Oliver Coley, our summer intern from Smith College, wrote the following reaction to our current Cianna Valley solo exhibition at WPG. Valley was the grand prize winner of last year’s National Small Works exhibition, and as such, has her own solo show this year.
I first encountered Cianna Valley’s work as I was unpacking the prints for the National Small Works show. Her work was meticulously packed, with multiple smaller packages within each large box, and individually labeled with the letters CV and then a number. As I began opening each package, it became clear that her meticulous nature did not end with the way her work was packaged. Each of her works was filled with tremendous amounts of minutia, serving as windows into the detailed world of her figures.As I checked off each of her works, one by one, I would stop and stare at each print; mesmerized by the hanging fabrics and nets draped around the rooms, and captivated by the miniature possessions that filled the shelves and clustered atop the tables. One work that particularly fascinated me was “Not the Center of the Universe or the Gateway to the Cosmos.” This etching and aquatint presents to the viewer a portion of three connected rooms. Through a large square window in the first room a white figure hangs partially out of a bathtub, with what appears to be a cluster of flowering trees in the background. The bathtub itself resembles the old claw-footed tubs found in times of old, but with the clawed feet replaced by human hands holding up each corner. Beneath the window is a mirror, reflecting the hands of the woman at the bottom of the print, crouching down upon one of the rugs. This first room is filled with rectangular mirrors, each reflecting small portions of their surroundings. The light in the rooms seem dim, but strings of lights hanging from the ceiling give the piece a glowing quality. What is most alluring about this print is not the immense amount of detail, but the way the rooms are positioned at an angle, drawing your eye into the life-like space.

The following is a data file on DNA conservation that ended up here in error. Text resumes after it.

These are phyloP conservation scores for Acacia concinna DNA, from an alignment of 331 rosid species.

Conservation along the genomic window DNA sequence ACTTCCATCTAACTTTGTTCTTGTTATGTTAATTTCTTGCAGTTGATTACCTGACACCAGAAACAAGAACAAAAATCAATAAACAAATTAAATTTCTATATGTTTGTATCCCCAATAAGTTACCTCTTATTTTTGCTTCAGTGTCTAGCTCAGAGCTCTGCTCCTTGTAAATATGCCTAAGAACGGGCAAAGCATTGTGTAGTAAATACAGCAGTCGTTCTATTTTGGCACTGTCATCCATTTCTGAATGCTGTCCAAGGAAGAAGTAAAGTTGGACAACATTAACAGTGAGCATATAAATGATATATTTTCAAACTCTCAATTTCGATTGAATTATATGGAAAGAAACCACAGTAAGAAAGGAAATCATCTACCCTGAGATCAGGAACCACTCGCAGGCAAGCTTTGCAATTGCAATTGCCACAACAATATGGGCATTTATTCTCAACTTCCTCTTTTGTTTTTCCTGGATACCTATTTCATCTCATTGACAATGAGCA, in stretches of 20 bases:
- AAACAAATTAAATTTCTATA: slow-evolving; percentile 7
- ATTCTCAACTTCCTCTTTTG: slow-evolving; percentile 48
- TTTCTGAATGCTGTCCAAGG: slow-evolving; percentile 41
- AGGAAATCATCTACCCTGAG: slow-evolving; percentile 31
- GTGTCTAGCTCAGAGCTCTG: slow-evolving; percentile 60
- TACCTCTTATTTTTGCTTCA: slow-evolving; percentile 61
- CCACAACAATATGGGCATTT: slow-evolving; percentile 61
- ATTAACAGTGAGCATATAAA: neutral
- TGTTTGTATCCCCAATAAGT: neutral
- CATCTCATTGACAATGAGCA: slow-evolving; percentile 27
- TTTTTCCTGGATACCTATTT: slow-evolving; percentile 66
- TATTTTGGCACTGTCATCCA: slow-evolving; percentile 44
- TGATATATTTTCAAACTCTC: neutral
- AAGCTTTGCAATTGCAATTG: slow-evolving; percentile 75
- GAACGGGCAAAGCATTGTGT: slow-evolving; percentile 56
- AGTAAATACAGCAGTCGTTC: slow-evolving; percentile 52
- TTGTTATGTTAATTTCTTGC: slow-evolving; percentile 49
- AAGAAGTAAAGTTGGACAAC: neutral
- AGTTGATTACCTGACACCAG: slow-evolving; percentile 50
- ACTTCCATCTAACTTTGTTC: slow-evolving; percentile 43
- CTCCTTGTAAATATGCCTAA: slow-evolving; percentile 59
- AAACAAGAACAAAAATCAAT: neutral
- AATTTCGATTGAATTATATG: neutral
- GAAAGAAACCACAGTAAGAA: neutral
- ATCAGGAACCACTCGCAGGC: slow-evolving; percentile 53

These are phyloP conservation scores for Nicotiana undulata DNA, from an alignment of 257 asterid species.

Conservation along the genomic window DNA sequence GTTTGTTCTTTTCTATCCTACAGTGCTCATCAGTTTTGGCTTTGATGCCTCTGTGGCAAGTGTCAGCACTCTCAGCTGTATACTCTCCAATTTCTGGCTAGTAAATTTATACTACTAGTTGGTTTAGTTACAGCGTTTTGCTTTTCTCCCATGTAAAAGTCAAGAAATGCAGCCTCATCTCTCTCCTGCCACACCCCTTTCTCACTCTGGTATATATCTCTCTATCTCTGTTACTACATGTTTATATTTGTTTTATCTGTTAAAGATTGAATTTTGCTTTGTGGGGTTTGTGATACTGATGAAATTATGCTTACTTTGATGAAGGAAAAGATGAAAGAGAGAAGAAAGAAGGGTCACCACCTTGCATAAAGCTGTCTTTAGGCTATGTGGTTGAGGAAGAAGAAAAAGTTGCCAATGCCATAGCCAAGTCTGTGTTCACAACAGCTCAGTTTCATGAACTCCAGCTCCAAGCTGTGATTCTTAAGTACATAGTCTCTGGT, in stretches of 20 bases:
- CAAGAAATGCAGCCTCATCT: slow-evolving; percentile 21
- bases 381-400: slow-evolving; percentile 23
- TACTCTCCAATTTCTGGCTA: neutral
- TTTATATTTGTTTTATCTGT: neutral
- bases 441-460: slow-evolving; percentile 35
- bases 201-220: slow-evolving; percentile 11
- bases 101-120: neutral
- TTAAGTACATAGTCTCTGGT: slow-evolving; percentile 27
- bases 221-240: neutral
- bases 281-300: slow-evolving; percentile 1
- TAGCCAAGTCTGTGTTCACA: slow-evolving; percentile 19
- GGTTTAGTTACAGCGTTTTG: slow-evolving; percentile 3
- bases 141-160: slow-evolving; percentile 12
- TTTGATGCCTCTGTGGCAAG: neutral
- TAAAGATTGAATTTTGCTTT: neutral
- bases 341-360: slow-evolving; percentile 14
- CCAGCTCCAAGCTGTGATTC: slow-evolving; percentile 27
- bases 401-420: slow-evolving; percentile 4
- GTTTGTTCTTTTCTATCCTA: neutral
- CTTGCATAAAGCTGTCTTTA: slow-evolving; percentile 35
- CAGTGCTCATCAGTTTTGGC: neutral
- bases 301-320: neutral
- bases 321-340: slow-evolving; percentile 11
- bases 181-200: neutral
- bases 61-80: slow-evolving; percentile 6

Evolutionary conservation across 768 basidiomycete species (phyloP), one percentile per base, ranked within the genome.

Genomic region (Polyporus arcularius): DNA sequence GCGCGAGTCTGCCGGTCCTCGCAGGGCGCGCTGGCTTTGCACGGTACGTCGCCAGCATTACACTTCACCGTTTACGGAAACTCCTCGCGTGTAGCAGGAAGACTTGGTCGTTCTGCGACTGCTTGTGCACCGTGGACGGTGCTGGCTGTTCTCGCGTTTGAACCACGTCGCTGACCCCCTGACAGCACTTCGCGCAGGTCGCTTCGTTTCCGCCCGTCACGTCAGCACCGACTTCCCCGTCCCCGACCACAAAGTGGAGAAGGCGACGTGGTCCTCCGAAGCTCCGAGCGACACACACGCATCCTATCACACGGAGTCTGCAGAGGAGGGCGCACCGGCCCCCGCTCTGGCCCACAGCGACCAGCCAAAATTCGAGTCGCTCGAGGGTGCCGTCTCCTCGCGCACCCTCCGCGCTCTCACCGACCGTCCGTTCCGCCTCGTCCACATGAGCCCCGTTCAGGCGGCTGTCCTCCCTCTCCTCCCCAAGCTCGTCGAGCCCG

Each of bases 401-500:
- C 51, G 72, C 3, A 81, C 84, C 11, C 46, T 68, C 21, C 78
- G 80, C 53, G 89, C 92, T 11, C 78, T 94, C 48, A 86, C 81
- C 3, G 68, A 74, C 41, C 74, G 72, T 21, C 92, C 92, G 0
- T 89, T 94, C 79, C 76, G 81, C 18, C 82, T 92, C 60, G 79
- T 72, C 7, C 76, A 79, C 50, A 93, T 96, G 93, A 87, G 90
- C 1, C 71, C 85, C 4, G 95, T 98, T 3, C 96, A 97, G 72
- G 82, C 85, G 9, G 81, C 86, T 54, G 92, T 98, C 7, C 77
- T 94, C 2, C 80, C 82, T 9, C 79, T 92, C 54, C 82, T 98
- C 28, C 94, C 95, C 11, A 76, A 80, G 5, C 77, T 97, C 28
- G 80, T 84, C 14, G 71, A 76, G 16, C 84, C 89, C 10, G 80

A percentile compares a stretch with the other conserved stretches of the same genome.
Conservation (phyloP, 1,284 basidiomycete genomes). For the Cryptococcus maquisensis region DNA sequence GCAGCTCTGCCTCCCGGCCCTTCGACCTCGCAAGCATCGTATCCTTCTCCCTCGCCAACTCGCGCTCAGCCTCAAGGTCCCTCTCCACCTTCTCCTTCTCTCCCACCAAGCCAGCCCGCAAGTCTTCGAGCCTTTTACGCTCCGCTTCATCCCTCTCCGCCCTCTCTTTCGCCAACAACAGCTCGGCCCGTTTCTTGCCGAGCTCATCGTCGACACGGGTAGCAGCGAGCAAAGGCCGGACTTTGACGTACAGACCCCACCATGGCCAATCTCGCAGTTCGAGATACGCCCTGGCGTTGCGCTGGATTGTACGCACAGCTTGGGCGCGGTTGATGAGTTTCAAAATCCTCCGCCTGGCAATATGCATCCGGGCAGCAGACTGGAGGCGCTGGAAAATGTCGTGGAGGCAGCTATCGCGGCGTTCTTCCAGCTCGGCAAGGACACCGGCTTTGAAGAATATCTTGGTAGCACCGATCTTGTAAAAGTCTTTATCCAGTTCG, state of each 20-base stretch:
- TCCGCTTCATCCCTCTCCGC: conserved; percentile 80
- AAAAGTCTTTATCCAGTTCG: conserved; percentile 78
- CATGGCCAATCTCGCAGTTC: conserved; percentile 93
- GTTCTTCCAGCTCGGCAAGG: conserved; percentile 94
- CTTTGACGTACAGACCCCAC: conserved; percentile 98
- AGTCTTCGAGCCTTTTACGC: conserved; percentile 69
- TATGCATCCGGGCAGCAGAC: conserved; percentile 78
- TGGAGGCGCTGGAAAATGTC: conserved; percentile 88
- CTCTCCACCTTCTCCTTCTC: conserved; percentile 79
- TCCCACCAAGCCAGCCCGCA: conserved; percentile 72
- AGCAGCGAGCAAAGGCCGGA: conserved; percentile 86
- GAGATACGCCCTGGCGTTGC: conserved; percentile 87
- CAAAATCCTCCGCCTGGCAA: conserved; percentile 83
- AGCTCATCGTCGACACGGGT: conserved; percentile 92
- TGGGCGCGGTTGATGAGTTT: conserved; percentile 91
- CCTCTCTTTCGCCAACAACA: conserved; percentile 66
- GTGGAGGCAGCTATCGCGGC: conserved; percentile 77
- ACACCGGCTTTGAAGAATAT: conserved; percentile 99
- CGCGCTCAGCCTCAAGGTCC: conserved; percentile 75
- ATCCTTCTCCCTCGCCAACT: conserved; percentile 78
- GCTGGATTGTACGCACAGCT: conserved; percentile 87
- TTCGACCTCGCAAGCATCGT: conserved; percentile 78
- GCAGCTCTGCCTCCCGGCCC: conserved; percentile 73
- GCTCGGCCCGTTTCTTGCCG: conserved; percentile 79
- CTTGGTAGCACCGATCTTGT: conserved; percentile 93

I did not think another print could possibly be more meticulous than that print until I unwrapped the set of egg shell sculptures. “Remnants from an Origin Myth I” and “Remnants from an Origin Myth II” are both long shadowboxes filled with small fragile eggs. Each egg has a lace-lined oval opening at the front, allowing you to peek in and admire the scene made from tiny cut out pieces of Valley’s prints. At the top of the second sculpture, three hands emerge from behind a red paper curtain. Beneath the first egg, layers of green plants surround a hand emerging from a plaque cut from the previous print, and various bottles and cans book-end what seems to be a small religious figurine. Each egg shell is unique, and having looked at all of her other prints, it is quite clear where the paper pieces have come from. My favorite egg is one with a set of shins ending in two feet with pale pink toenails, hovering about a cluster of dripping candles. The world created by the layered cut-outs, all having been plucked from their own separate scenes, is absolutely surreal. I admire Valley’s work for her impressive technique and detailed nature, but also for the whimsy in her titles and the way her works invite us into a portion of her world.